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The Reformation Defined – The Diet of Augsburg (1530)

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§ 58. Since much evil has been caused by irregular printing, We order [ . . . ] that each elector, prince, and estate of the Empire, spiritual or temporal, shall ensure that until the future Council, printers and booksellers shall produce or sell nothing new, and especially no polemical work, whether openly or secretly composed, unless it has been previously examined by persons appointed for this task by the spiritual or temporal authority. Every book shall contain the printer's surname and given name, and the city in which it was printed shall also be named. If anything is missing, the book shall not be printed or offered for sale. Polemics and similar works already printed shall not be offered for sale or sold. If the author, the printer, or the bookseller shall disobey this ordinance and command, the ruler of that place shall, where possible, punish him physically or take his property. Any ruler, whoever he may be, who is found lax in this matter shall be cited and proceeded against by Our Imperial Fiscal (8) and shall be punished, with the punishment to be determined by Our Imperial Chamber Court according to his status and the severity of his failure to enforce the law.

§ 59. Since We issued Our Imperial edict [of Worms], many bishoprics, higher and lesser ecclesiastical foundations, and monasteries have been illegally deprived of their autonomy and administration and laid waste. Bishops, prelates, pastors, monks, and nuns have been expelled without due legal proceedings; and their dioceses, monasteries, foundations, castles, properties, rents, dues, furniture, and treasures have been confiscated and partly sold, appropriated, and taken from them. Divine, ecclesiastical, Imperial law forbids anyone to deprive someone of what is his arbitrarily, improperly, or illegally, and it especially forbids the seizure and robbery of properties given to the churches and to God, and even more the abolition or liquidation of the pious foundations donated for the glory of God. Therefore, We order that the bishoprics, foundations, and monasteries and their properties, which have been unjustly confiscated, whether by clerical or by lay persons, or were taken during the peasants' rebellion (9), shall be returned to their rightful owners. [ . . . ] All this by pain of the ban of outlawry established by Our Imperial public peace (10), about which more details are contained in Our mandate on the criminal law (11).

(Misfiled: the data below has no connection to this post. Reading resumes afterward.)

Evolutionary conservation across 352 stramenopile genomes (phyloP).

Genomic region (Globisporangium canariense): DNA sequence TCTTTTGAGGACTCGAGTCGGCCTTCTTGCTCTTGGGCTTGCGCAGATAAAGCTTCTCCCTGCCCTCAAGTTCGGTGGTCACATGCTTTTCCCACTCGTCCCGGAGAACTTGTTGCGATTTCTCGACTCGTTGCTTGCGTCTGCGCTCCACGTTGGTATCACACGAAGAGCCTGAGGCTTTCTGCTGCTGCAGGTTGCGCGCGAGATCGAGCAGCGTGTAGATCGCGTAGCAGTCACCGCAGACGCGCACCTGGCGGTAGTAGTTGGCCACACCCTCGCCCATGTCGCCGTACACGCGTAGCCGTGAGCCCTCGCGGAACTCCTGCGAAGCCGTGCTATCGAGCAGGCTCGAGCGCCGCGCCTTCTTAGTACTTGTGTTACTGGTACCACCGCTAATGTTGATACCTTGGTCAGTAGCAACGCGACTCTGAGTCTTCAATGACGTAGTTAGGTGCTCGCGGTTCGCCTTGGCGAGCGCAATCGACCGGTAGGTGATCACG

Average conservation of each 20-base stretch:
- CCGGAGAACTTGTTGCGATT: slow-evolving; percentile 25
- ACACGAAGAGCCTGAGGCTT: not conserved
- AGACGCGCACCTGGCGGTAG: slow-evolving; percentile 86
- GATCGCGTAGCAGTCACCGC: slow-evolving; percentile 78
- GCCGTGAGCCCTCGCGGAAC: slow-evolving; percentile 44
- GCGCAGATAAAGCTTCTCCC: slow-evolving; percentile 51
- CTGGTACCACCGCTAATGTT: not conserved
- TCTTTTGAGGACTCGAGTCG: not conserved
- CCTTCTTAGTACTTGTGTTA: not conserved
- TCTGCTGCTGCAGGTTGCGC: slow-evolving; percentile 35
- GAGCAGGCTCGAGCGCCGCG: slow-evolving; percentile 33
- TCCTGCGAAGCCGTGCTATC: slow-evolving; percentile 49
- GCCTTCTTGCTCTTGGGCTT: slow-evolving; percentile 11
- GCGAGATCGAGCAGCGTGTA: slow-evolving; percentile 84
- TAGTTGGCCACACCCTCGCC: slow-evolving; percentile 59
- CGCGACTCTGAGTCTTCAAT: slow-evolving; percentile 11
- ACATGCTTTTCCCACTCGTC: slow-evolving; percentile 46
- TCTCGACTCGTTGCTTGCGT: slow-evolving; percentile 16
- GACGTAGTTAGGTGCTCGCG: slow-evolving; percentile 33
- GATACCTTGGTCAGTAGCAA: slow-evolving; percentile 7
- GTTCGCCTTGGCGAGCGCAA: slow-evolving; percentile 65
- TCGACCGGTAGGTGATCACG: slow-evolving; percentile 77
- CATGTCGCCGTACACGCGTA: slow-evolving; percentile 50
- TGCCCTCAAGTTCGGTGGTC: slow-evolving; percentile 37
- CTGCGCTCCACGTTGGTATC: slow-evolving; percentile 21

§ 60. There is no doubt In Our Imperial mind that there are still many stalwart Christians who adhere to the old, true Christian faith and oppose the rebellious, seducing, and already condemned teachings. So that such people may maintain their honorable, firm attitude, as is proper, and are not deterred therefrom by any coercion, We [ . . . ] wish that those who reside in territories, cities, villages, and hamlets that have not accepted Our Recess, shall, so long as they maintain their Christian attitude and are obedient to this Recess, enjoy the Holy Empire's special protection and defense of themselves, their properties, wives, and children – just as Our and the Holy Empire's special wards do (12). Further, We decreed by virtue of Our Imperial authority that the same burghers, male and female, and residents who confess and hold to the old Christian faith shall, if need be, be allowed free emigration for themselves and their goods from such territories, cities, villages, and hamlets, and they shall not be burdened by any exit fine or payment.

(8) The Fiscal was the executive branch of the Imperial Chamber Court and was charged with the execution of the court's judgments – trans.
(9) An allusion to the Peasants’ War of 1525 – trans.
(10) Refers to the Public Peace of 1495. The Imperial ban meant outlawry, the secular equivalent of excommunication. A banned person could be expropriated or killed by anyone with impunity – trans.
(11) Refers to the Imperial Criminal Code [Constitutio Criminalis Carolina] issued during this same Diet – trans.
(12) Refers to the groups who stood under special royal protection, such as the Jews and the Imperial monasteries – trans.

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